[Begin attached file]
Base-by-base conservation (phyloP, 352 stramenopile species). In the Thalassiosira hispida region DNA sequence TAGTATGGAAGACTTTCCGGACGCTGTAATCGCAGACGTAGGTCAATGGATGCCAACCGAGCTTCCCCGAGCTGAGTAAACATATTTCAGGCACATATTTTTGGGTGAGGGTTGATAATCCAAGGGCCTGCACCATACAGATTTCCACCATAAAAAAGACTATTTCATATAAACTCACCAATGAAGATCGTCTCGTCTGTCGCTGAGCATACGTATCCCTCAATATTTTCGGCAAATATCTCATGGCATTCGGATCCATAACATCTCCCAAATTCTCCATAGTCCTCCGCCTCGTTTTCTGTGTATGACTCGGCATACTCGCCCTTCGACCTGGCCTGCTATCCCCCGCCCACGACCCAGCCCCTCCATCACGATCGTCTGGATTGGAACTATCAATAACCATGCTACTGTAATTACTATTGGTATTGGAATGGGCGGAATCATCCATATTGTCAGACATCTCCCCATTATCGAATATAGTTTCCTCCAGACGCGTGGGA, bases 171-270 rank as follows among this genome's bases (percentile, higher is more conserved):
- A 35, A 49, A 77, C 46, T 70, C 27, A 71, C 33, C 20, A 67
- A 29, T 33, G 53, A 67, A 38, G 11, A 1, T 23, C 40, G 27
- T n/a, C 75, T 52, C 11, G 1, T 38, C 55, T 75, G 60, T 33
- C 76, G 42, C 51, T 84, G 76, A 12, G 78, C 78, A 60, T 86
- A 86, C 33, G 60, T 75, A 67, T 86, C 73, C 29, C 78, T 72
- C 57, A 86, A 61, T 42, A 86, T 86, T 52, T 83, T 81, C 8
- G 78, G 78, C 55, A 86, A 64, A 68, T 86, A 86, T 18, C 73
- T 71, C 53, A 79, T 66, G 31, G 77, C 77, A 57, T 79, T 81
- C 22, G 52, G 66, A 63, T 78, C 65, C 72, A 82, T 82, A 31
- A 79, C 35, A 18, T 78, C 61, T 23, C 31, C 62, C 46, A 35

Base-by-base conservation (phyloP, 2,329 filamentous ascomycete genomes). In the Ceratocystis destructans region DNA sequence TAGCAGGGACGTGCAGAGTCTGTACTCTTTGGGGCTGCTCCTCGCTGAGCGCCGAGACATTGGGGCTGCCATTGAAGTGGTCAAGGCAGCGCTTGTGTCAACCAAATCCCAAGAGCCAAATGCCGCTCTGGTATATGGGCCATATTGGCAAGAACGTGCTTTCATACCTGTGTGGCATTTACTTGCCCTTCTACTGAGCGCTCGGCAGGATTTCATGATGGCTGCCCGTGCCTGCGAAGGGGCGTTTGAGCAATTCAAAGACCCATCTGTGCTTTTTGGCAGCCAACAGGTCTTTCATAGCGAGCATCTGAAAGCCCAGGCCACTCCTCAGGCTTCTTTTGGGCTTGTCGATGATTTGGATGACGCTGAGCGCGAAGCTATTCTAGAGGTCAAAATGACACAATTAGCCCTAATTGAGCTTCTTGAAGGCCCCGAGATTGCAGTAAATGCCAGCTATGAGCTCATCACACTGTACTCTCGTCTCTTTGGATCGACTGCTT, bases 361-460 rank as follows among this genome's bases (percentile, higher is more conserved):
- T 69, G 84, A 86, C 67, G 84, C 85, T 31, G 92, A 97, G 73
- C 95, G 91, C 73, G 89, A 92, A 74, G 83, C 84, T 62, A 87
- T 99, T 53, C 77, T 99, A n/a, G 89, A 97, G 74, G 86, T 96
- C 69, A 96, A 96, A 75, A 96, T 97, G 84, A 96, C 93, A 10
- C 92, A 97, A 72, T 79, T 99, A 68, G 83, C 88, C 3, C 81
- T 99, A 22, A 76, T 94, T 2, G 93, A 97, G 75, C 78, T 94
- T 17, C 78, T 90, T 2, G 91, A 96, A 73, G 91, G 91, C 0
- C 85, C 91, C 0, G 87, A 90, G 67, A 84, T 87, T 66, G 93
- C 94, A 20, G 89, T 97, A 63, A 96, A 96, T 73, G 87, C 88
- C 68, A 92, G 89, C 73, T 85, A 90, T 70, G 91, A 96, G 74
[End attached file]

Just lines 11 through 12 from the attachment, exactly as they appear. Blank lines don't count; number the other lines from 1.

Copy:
- A 79, C 35, A 18, T 78, C 61, T 23, C 31, C 62, C 46, A 35

Base-by-base conservation (phyloP, 2,329 filamentous ascomycete genomes). In the Ceratocystis destructans region DNA sequence TAGCAGGGACGTGCAGAGTCTGTACTCTTTGGGGCTGCTCCTCGCTGAGCGCCGAGACATTGGGGCTGCCATTGAAGTGGTCAAGGCAGCGCTTGTGTCAACCAAATCCCAAGAGCCAAATGCCGCTCTGGTATATGGGCCATATTGGCAAGAACGTGCTTTCATACCTGTGTGGCATTTACTTGCCCTTCTACTGAGCGCTCGGCAGGATTTCATGATGGCTGCCCGTGCCTGCGAAGGGGCGTTTGAGCAATTCAAAGACCCATCTGTGCTTTTTGGCAGCCAACAGGTCTTTCATAGCGAGCATCTGAAAGCCCAGGCCACTCCTCAGGCTTCTTTTGGGCTTGTCGATGATTTGGATGACGCTGAGCGCGAAGCTATTCTAGAGGTCAAAATGACACAATTAGCCCTAATTGAGCTTCTTGAAGGCCCCGAGATTGCAGTAAATGCCAGCTATGAGCTCATCACACTGTACTCTCGTCTCTTTGGATCGACTGCTT, bases 361-460 rank as follows among this genome's bases (percentile, higher is more conserved):